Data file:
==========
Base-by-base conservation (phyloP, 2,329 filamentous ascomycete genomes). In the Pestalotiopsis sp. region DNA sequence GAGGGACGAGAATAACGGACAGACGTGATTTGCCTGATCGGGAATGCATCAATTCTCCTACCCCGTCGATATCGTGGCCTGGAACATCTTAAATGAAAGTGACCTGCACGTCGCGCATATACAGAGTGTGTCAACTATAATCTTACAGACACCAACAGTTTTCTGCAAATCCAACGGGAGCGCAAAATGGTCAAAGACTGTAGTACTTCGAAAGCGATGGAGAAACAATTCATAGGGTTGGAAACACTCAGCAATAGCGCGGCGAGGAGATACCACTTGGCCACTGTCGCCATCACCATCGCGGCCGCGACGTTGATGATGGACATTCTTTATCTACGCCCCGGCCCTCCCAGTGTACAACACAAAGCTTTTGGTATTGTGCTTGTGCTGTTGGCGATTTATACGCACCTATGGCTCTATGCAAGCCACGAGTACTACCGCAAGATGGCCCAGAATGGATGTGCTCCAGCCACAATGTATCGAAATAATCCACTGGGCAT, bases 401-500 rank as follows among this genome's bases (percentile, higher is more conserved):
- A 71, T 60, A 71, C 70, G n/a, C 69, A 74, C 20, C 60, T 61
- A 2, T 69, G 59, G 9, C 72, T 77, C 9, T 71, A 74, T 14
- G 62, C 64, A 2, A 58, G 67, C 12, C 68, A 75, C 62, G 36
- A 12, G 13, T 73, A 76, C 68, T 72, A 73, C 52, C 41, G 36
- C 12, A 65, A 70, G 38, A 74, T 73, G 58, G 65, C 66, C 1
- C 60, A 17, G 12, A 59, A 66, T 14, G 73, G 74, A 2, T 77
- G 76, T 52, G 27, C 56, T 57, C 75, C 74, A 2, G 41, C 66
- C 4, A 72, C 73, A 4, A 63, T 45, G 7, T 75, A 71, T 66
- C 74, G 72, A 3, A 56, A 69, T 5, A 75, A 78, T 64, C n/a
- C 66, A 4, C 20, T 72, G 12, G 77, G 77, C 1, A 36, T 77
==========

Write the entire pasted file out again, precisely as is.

Base-by-base conservation (phyloP, 2,329 filamentous ascomycete genomes). In the Pestalotiopsis sp. region DNA sequence GAGGGACGAGAATAACGGACAGACGTGATTTGCCTGATCGGGAATGCATCAATTCTCCTACCCCGTCGATATCGTGGCCTGGAACATCTTAAATGAAAGTGACCTGCACGTCGCGCATATACAGAGTGTGTCAACTATAATCTTACAGACACCAACAGTTTTCTGCAAATCCAACGGGAGCGCAAAATGGTCAAAGACTGTAGTACTTCGAAAGCGATGGAGAAACAATTCATAGGGTTGGAAACACTCAGCAATAGCGCGGCGAGGAGATACCACTTGGCCACTGTCGCCATCACCATCGCGGCCGCGACGTTGATGATGGACATTCTTTATCTACGCCCCGGCCCTCCCAGTGTACAACACAAAGCTTTTGGTATTGTGCTTGTGCTGTTGGCGATTTATACGCACCTATGGCTCTATGCAAGCCACGAGTACTACCGCAAGATGGCCCAGAATGGATGTGCTCCAGCCACAATGTATCGAAATAATCCACTGGGCAT, bases 401-500 rank as follows among this genome's bases (percentile, higher is more conserved):
- A 71, T 60, A 71, C 70, G n/a, C 69, A 74, C 20, C 60, T 61
- A 2, T 69, G 59, G 9, C 72, T 77, C 9, T 71, A 74, T 14
- G 62, C 64, A 2, A 58, G 67, C 12, C 68, A 75, C 62, G 36
- A 12, G 13, T 73, A 76, C 68, T 72, A 73, C 52, C 41, G 36
- C 12, A 65, A 70, G 38, A 74, T 73, G 58, G 65, C 66, C 1
- C 60, A 17, G 12, A 59, A 66, T 14, G 73, G 74, A 2, T 77
- G 76, T 52, G 27, C 56, T 57, C 75, C 74, A 2, G 41, C 66
- C 4, A 72, C 73, A 4, A 63, T 45, G 7, T 75, A 71, T 66
- C 74, G 72, A 3, A 56, A 69, T 5, A 75, A 78, T 64, C n/a
- C 66, A 4, C 20, T 72, G 12, G 77, G 77, C 1, A 36, T 77